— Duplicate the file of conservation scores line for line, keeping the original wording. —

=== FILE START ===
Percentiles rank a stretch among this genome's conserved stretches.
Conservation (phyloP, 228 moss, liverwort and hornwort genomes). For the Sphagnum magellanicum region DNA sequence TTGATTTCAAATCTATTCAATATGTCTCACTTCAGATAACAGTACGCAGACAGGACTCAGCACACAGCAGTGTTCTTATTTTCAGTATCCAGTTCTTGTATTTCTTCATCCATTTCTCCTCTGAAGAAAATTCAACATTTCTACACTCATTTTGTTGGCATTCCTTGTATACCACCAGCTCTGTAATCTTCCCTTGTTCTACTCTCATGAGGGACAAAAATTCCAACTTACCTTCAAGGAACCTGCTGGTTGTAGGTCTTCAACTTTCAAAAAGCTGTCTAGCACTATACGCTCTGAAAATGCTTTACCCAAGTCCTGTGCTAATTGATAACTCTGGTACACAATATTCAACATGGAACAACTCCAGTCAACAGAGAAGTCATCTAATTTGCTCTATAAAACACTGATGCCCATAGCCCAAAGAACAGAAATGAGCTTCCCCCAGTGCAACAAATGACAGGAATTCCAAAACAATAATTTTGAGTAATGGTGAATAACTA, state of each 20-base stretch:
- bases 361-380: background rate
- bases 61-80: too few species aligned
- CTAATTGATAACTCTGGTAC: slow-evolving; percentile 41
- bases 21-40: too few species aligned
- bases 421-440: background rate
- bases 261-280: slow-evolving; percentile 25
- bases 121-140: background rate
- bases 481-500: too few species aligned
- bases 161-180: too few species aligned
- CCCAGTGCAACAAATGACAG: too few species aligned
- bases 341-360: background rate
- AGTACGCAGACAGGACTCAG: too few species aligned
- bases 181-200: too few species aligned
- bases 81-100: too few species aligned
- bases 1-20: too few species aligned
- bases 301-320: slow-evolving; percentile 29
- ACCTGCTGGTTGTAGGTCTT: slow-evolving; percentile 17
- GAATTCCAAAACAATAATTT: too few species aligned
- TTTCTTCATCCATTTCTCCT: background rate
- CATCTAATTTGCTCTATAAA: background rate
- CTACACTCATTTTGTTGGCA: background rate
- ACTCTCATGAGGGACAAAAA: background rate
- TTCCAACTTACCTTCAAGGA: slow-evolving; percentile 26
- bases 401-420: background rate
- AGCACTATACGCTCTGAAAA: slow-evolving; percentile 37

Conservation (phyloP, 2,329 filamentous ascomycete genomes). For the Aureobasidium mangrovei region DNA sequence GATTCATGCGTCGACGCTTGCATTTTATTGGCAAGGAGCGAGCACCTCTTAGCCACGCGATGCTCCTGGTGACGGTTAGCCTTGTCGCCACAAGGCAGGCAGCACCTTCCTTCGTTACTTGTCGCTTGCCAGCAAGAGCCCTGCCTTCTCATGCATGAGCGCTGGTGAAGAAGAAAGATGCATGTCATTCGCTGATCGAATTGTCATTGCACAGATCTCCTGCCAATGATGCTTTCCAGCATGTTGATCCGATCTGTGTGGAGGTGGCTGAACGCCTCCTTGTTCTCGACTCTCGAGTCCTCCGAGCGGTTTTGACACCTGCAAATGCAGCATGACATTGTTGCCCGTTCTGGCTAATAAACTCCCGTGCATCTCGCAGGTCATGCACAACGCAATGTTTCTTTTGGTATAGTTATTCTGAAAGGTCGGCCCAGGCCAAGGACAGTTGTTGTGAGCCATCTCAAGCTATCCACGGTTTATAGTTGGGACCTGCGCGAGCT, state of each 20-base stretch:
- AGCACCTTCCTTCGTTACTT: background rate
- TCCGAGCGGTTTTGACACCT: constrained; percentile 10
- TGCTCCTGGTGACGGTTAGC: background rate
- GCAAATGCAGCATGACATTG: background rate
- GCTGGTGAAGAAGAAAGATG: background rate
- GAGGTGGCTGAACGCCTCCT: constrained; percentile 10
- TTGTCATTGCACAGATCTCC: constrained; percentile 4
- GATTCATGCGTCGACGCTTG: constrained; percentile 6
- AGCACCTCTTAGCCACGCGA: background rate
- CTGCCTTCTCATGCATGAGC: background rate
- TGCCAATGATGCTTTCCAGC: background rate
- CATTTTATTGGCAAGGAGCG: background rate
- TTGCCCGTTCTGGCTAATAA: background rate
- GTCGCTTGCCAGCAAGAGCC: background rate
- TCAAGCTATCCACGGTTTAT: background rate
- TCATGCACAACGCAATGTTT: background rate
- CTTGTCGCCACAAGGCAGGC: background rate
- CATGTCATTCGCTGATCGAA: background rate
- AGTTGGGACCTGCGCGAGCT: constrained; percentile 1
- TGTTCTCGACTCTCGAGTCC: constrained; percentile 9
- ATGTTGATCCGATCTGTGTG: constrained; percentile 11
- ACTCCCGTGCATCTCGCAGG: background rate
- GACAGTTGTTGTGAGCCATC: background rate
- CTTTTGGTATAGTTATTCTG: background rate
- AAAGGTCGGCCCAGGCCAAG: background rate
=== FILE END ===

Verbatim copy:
Percentiles rank a stretch among this genome's conserved stretches.
Conservation (phyloP, 228 moss, liverwort and hornwort genomes). For the Sphagnum magellanicum region DNA sequence TTGATTTCAAATCTATTCAATATGTCTCACTTCAGATAACAGTACGCAGACAGGACTCAGCACACAGCAGTGTTCTTATTTTCAGTATCCAGTTCTTGTATTTCTTCATCCATTTCTCCTCTGAAGAAAATTCAACATTTCTACACTCATTTTGTTGGCATTCCTTGTATACCACCAGCTCTGTAATCTTCCCTTGTTCTACTCTCATGAGGGACAAAAATTCCAACTTACCTTCAAGGAACCTGCTGGTTGTAGGTCTTCAACTTTCAAAAAGCTGTCTAGCACTATACGCTCTGAAAATGCTTTACCCAAGTCCTGTGCTAATTGATAACTCTGGTACACAATATTCAACATGGAACAACTCCAGTCAACAGAGAAGTCATCTAATTTGCTCTATAAAACACTGATGCCCATAGCCCAAAGAACAGAAATGAGCTTCCCCCAGTGCAACAAATGACAGGAATTCCAAAACAATAATTTTGAGTAATGGTGAATAACTA, state of each 20-base stretch:
- bases 361-380: background rate
- bases 61-80: too few species aligned
- CTAATTGATAACTCTGGTAC: slow-evolving; percentile 41
- bases 21-40: too few species aligned
- bases 421-440: background rate
- bases 261-280: slow-evolving; percentile 25
- bases 121-140: background rate
- bases 481-500: too few species aligned
- bases 161-180: too few species aligned
- CCCAGTGCAACAAATGACAG: too few species aligned
- bases 341-360: background rate
- AGTACGCAGACAGGACTCAG: too few species aligned
- bases 181-200: too few species aligned
- bases 81-100: too few species aligned
- bases 1-20: too few species aligned
- bases 301-320: slow-evolving; percentile 29
- ACCTGCTGGTTGTAGGTCTT: slow-evolving; percentile 17
- GAATTCCAAAACAATAATTT: too few species aligned
- TTTCTTCATCCATTTCTCCT: background rate
- CATCTAATTTGCTCTATAAA: background rate
- CTACACTCATTTTGTTGGCA: background rate
- ACTCTCATGAGGGACAAAAA: background rate
- TTCCAACTTACCTTCAAGGA: slow-evolving; percentile 26
- bases 401-420: background rate
- AGCACTATACGCTCTGAAAA: slow-evolving; percentile 37

Conservation (phyloP, 2,329 filamentous ascomycete genomes). For the Aureobasidium mangrovei region DNA sequence GATTCATGCGTCGACGCTTGCATTTTATTGGCAAGGAGCGAGCACCTCTTAGCCACGCGATGCTCCTGGTGACGGTTAGCCTTGTCGCCACAAGGCAGGCAGCACCTTCCTTCGTTACTTGTCGCTTGCCAGCAAGAGCCCTGCCTTCTCATGCATGAGCGCTGGTGAAGAAGAAAGATGCATGTCATTCGCTGATCGAATTGTCATTGCACAGATCTCCTGCCAATGATGCTTTCCAGCATGTTGATCCGATCTGTGTGGAGGTGGCTGAACGCCTCCTTGTTCTCGACTCTCGAGTCCTCCGAGCGGTTTTGACACCTGCAAATGCAGCATGACATTGTTGCCCGTTCTGGCTAATAAACTCCCGTGCATCTCGCAGGTCATGCACAACGCAATGTTTCTTTTGGTATAGTTATTCTGAAAGGTCGGCCCAGGCCAAGGACAGTTGTTGTGAGCCATCTCAAGCTATCCACGGTTTATAGTTGGGACCTGCGCGAGCT, state of each 20-base stretch:
- AGCACCTTCCTTCGTTACTT: background rate
- TCCGAGCGGTTTTGACACCT: constrained; percentile 10
- TGCTCCTGGTGACGGTTAGC: background rate
- GCAAATGCAGCATGACATTG: background rate
- GCTGGTGAAGAAGAAAGATG: background rate
- GAGGTGGCTGAACGCCTCCT: constrained; percentile 10
- TTGTCATTGCACAGATCTCC: constrained; percentile 4
- GATTCATGCGTCGACGCTTG: constrained; percentile 6
- AGCACCTCTTAGCCACGCGA: background rate
- CTGCCTTCTCATGCATGAGC: background rate
- TGCCAATGATGCTTTCCAGC: background rate
- CATTTTATTGGCAAGGAGCG: background rate
- TTGCCCGTTCTGGCTAATAA: background rate
- GTCGCTTGCCAGCAAGAGCC: background rate
- TCAAGCTATCCACGGTTTAT: background rate
- TCATGCACAACGCAATGTTT: background rate
- CTTGTCGCCACAAGGCAGGC: background rate
- CATGTCATTCGCTGATCGAA: background rate
- AGTTGGGACCTGCGCGAGCT: constrained; percentile 1
- TGTTCTCGACTCTCGAGTCC: constrained; percentile 9
- ATGTTGATCCGATCTGTGTG: constrained; percentile 11
- ACTCCCGTGCATCTCGCAGG: background rate
- GACAGTTGTTGTGAGCCATC: background rate
- CTTTTGGTATAGTTATTCTG: background rate
- AAAGGTCGGCCCAGGCCAAG: background rate